Paul Lyman has lived in a small house on Dakota Street for all of his 78 years. Leaning on a cane Saturday, he couldn't remember the last time he was safely able to use the crumbling concrete front porch or steps. Home repairs are difficult for someone who is infirm and on a fixed income.
So it heartened Lyman to watch a dozen volunteers rebuild his porch and steps with wood planks, and clear thickets of brush from his yard. The labor was part of a joint effort between Lexington Habitat for Humanity and Thrivent Financial to improve seven owner-occupied homes and a public park in the Brucetown neighborhood just northeast of downtown Lexington.
"It's a blessing that at his age he's able to see this come through. He was inside earlier, crying," said Lyman's sister, Diana Salyers. She wiped dust off her hands after contributing some of the sweat equity that Habitat requires from the families it assists.
The "Thrivent Builds Repairs" program is different from the usual Habitat project, where new homes are built on vacant lots. To make its money go further, Thrivent Financial — a financial services firm for Christians — instead pays for exterior improvements to existing homes such as painting, landscaping and replacing lights, stairs, gutters, windows and doors.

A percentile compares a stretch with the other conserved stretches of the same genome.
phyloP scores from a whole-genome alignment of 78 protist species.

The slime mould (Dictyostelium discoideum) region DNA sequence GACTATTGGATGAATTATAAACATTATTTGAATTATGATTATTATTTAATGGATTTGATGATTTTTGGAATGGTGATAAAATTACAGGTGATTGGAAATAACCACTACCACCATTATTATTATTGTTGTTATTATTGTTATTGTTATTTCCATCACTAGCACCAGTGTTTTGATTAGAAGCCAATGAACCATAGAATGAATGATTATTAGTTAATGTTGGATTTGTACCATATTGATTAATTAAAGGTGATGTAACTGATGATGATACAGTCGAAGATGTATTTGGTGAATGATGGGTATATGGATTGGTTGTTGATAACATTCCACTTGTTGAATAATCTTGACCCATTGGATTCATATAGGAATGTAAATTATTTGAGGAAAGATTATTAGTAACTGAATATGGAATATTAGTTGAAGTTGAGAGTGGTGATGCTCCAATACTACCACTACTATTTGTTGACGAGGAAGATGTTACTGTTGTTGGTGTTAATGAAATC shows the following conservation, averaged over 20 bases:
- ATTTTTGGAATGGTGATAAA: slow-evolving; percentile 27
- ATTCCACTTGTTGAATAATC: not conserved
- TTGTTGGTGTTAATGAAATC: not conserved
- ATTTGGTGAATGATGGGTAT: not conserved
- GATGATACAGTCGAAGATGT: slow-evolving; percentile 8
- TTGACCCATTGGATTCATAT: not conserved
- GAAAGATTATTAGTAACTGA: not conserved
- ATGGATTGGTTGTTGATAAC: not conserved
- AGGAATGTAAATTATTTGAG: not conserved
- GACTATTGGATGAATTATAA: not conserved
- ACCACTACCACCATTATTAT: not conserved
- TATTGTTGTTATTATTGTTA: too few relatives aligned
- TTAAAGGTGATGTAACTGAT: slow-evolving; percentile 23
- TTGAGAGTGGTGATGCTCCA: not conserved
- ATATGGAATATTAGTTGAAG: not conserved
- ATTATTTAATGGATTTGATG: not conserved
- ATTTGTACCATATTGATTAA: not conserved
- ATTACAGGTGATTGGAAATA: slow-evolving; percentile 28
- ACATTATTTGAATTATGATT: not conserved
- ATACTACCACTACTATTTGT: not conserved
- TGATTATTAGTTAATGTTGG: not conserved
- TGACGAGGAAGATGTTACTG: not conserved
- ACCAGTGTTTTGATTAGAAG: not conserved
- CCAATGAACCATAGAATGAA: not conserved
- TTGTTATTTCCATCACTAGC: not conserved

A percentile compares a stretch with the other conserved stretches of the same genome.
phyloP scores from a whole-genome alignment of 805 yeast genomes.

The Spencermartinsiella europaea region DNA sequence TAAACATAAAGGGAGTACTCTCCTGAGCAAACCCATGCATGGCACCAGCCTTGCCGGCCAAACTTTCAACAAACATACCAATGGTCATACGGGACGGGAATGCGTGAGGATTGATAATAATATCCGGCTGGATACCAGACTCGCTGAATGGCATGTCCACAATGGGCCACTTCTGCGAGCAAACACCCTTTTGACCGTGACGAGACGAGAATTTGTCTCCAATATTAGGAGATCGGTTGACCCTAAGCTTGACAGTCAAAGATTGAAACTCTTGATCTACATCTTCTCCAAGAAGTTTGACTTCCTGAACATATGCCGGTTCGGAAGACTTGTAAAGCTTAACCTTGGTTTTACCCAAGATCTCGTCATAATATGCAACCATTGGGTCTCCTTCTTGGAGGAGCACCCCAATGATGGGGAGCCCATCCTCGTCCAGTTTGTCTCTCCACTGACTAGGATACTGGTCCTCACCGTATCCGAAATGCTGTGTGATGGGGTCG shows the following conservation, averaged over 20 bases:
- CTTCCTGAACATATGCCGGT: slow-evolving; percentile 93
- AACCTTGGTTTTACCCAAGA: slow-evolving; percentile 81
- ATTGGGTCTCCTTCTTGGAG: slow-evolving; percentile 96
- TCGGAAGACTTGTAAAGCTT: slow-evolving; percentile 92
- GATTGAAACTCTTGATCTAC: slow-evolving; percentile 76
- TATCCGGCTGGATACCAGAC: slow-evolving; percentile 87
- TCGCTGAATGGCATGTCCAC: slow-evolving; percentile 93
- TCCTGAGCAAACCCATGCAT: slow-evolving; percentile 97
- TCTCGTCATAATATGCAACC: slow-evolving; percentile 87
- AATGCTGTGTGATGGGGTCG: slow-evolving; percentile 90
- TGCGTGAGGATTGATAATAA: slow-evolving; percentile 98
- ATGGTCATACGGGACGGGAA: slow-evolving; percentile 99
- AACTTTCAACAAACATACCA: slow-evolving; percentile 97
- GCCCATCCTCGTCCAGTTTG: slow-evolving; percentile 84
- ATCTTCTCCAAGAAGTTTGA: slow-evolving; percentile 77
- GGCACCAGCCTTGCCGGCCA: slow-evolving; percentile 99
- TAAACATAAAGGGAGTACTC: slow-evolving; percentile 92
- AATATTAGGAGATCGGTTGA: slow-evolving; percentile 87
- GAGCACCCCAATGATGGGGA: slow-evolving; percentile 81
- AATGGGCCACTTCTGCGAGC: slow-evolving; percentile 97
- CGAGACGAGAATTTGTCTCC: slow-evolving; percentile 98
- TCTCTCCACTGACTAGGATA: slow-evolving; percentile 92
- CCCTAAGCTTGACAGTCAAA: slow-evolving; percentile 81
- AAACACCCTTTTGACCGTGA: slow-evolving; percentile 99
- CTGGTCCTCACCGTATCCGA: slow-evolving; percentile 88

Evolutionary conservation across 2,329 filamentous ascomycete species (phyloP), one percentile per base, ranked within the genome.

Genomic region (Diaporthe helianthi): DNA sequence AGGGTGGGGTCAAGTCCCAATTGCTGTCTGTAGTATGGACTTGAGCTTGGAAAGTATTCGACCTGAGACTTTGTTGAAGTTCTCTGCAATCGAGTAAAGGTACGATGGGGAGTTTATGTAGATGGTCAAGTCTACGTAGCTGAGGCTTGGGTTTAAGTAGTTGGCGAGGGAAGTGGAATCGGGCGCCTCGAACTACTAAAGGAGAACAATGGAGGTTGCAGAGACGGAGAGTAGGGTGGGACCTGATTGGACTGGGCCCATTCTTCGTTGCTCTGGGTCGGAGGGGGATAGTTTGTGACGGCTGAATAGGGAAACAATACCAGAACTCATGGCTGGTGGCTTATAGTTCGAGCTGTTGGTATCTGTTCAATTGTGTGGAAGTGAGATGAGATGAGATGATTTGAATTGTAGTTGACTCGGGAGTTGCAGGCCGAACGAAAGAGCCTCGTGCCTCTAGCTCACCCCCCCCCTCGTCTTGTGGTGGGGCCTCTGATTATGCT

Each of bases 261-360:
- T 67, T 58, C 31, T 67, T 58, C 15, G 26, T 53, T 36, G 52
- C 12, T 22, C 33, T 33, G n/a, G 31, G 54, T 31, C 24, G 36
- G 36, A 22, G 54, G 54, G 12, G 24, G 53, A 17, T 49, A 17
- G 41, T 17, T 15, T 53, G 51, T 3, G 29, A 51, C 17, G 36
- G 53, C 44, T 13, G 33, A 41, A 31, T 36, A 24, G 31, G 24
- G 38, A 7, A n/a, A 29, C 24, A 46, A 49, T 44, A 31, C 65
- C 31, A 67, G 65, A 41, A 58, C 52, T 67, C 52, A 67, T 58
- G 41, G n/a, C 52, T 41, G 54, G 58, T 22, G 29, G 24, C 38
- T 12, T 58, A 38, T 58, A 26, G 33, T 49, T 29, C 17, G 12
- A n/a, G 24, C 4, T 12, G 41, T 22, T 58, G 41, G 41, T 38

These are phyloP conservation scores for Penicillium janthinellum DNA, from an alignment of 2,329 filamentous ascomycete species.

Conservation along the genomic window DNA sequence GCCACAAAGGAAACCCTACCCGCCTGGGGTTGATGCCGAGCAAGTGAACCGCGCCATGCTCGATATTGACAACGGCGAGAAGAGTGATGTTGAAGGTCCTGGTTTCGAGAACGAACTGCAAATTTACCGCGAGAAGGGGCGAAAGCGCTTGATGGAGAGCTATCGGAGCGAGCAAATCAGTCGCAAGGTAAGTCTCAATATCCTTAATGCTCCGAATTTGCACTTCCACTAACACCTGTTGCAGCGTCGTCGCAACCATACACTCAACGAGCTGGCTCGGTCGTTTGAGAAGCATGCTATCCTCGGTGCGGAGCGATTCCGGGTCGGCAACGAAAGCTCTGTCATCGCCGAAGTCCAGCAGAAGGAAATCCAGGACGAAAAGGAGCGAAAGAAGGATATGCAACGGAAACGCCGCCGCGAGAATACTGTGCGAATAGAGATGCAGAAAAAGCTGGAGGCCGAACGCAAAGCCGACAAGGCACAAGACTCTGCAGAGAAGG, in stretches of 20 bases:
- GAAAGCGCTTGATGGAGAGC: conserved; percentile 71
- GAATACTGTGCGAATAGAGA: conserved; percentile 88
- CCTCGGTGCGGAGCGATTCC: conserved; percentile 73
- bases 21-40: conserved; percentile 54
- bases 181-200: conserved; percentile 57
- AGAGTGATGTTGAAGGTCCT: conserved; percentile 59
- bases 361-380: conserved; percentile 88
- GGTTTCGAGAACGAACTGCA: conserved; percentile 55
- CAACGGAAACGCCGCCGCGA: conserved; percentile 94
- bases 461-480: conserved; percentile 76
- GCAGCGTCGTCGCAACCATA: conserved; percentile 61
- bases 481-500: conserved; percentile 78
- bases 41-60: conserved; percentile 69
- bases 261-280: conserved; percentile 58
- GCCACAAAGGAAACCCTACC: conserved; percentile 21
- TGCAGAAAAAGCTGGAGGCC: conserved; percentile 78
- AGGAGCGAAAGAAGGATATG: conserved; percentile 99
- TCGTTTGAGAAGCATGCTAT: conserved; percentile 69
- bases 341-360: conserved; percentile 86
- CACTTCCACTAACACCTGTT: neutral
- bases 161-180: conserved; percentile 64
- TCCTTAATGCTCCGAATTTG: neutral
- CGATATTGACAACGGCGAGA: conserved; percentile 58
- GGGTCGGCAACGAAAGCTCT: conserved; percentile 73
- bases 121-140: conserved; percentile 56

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Building a new home through Habitat might cost $60,000, while $2,500 can cover the supplies necessary to rehabilitate the outside of an older home, said Brittany Lawson, a financial associate at Thrivent Financial in Lexington.
"The more homes we can impact, the greater effect we have on the community," Lawson said. "It's about building community pride. We're hoping the neighbors will look over here and say, 'Hey, that looks good, maybe we can do that with our own property.' And then maybe the homeowners we're helping today will offer to help with that."
More than 100 volunteers bustled around North Upper, Florida and Dakota streets Saturday. There were church groups from around the city and students from Transylvania University and the University of Kentucky, including UK women's basketball players, spreading fresh mulch on the playground at Brucetown Park. Nearby, other students put sealant on the park's basketball court.
Tucked between West Seventh Street and a railroad embankment, the Brucetown neighborhood is one of the city's oldest. W.W. Bruce subdivided a field after the Civil War ended in 1865 to provide homes for black workers at his hemp-processing factory. Today, some homes are boarded up; a few of the tiny "shotgun shacks" have a fair cash value of under $10,000, according to the Fayette County property valuation administrator.
"For me, I think that until all of us have a decent place to live, then none of us do," said Rachel Smith Childress, chief executive of Lexington Habitat, standing in the middle of Florida Street.
Kia Langford shares a three-bedroom home on Florida Street with her two daughters and son. Langford worked alongside the volunteers Saturday to replace her fence, gutters and shrubbery and remove a tree that threatened to bring down her neighbor's utility lines. She said that home maintenance can be a greater challenge than people realize when they buy a house.
"Without their help, I would probably not be able to do any of this," Langford said. "I appreciate this so much. It's just awesome."